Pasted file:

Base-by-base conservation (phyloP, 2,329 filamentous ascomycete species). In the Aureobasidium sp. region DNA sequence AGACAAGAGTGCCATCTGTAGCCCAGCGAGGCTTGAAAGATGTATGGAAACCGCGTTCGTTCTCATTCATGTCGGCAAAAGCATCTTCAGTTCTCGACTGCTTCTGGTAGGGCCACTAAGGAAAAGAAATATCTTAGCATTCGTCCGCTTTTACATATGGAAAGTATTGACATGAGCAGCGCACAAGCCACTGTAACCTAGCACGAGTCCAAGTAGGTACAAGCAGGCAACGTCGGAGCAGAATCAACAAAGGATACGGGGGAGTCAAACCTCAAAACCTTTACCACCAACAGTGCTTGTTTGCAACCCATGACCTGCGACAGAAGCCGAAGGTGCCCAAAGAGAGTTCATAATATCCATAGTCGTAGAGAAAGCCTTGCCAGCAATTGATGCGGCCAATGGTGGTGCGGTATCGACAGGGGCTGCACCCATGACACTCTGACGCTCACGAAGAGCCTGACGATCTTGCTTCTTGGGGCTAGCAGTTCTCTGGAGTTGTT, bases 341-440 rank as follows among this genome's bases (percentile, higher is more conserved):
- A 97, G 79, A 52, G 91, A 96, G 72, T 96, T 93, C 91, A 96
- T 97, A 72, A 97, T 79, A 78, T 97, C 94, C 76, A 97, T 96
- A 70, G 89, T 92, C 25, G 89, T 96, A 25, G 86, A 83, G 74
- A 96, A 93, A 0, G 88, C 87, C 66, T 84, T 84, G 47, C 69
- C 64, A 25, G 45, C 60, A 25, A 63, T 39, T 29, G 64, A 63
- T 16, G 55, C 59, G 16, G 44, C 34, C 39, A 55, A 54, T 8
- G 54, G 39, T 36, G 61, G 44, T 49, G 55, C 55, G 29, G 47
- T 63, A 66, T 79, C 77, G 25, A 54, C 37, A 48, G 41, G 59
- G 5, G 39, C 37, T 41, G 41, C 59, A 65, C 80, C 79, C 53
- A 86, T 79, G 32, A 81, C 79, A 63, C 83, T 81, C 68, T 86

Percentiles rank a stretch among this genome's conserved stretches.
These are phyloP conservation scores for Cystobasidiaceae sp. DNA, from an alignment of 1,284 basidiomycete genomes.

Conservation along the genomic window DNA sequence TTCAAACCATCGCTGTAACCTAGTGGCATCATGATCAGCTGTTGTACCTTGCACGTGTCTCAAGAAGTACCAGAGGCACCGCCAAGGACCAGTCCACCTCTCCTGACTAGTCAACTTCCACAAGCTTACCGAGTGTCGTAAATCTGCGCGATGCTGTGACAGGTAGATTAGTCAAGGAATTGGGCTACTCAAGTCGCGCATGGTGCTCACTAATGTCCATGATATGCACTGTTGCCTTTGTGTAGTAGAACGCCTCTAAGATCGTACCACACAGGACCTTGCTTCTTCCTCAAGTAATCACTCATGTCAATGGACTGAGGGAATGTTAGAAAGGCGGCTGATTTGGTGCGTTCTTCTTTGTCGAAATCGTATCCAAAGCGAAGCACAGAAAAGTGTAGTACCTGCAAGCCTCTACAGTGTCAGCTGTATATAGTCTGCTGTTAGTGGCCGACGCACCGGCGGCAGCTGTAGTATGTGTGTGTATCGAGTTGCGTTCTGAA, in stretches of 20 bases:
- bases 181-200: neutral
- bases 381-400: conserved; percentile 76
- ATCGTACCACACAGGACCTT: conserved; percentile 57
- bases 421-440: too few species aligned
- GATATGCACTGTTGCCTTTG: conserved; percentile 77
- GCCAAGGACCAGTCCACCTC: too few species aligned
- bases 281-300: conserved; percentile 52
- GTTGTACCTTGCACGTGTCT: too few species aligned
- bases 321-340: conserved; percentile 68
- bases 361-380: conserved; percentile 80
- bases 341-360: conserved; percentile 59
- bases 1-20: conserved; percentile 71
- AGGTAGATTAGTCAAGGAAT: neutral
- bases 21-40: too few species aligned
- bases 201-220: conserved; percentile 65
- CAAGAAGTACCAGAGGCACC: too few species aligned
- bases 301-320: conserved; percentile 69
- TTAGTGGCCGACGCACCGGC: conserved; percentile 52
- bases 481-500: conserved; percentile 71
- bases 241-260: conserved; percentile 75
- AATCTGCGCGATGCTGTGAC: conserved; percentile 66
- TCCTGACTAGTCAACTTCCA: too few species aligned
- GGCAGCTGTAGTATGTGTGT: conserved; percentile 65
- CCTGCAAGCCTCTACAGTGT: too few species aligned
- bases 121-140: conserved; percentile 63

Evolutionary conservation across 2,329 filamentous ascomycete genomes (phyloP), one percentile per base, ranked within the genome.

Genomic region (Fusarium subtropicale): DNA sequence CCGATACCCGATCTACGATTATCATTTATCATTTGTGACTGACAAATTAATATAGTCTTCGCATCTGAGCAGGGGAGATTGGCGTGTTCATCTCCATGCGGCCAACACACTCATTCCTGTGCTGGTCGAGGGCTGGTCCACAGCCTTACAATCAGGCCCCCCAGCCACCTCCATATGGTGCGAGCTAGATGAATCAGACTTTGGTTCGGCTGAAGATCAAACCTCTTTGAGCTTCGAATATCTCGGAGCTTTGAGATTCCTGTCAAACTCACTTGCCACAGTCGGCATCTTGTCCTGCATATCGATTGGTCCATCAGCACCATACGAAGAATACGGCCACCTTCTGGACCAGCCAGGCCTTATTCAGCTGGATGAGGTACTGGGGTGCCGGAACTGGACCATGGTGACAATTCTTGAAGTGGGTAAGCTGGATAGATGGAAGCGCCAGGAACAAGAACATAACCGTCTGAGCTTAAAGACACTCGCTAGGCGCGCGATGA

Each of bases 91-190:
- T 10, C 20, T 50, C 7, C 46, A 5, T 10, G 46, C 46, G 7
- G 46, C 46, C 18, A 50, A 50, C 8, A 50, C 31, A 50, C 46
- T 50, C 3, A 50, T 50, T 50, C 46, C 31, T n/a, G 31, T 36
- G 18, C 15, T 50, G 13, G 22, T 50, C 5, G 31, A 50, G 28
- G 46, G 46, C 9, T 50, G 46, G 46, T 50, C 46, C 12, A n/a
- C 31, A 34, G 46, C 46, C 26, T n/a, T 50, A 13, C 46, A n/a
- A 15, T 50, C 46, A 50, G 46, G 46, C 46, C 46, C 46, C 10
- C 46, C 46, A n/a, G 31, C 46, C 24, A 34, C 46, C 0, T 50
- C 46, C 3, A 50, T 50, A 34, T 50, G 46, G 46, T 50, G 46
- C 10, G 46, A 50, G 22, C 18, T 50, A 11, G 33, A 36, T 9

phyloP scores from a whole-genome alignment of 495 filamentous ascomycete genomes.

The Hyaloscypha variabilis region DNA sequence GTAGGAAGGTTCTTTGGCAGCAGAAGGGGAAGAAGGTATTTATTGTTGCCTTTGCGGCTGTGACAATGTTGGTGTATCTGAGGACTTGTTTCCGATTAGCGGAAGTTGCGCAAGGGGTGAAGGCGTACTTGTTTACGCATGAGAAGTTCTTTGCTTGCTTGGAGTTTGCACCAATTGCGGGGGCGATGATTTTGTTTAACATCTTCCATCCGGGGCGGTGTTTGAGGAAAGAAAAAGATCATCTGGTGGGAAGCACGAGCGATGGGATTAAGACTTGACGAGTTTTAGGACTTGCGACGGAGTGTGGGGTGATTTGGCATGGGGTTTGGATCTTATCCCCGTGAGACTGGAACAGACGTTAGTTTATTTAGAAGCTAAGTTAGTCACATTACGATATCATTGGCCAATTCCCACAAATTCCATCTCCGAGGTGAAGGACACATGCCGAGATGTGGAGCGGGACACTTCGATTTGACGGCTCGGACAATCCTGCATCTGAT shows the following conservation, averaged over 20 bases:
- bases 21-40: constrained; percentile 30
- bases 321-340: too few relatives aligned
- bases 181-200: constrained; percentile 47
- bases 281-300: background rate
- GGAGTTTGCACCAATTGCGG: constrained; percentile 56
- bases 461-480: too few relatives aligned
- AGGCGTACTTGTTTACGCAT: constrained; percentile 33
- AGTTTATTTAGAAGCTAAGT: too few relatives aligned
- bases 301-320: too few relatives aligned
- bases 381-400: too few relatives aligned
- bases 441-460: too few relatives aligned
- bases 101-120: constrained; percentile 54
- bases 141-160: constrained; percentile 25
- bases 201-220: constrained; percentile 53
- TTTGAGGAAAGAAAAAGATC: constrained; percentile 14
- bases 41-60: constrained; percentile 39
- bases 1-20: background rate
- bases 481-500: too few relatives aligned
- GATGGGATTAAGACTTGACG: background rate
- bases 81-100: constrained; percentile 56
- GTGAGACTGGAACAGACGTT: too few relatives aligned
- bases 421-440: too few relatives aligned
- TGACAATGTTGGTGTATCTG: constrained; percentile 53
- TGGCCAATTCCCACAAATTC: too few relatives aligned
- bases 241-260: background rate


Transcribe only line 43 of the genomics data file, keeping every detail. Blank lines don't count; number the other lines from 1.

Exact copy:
- T 10, C 20, T 50, C 7, C 46, A 5, T 10, G 46, C 46, G 7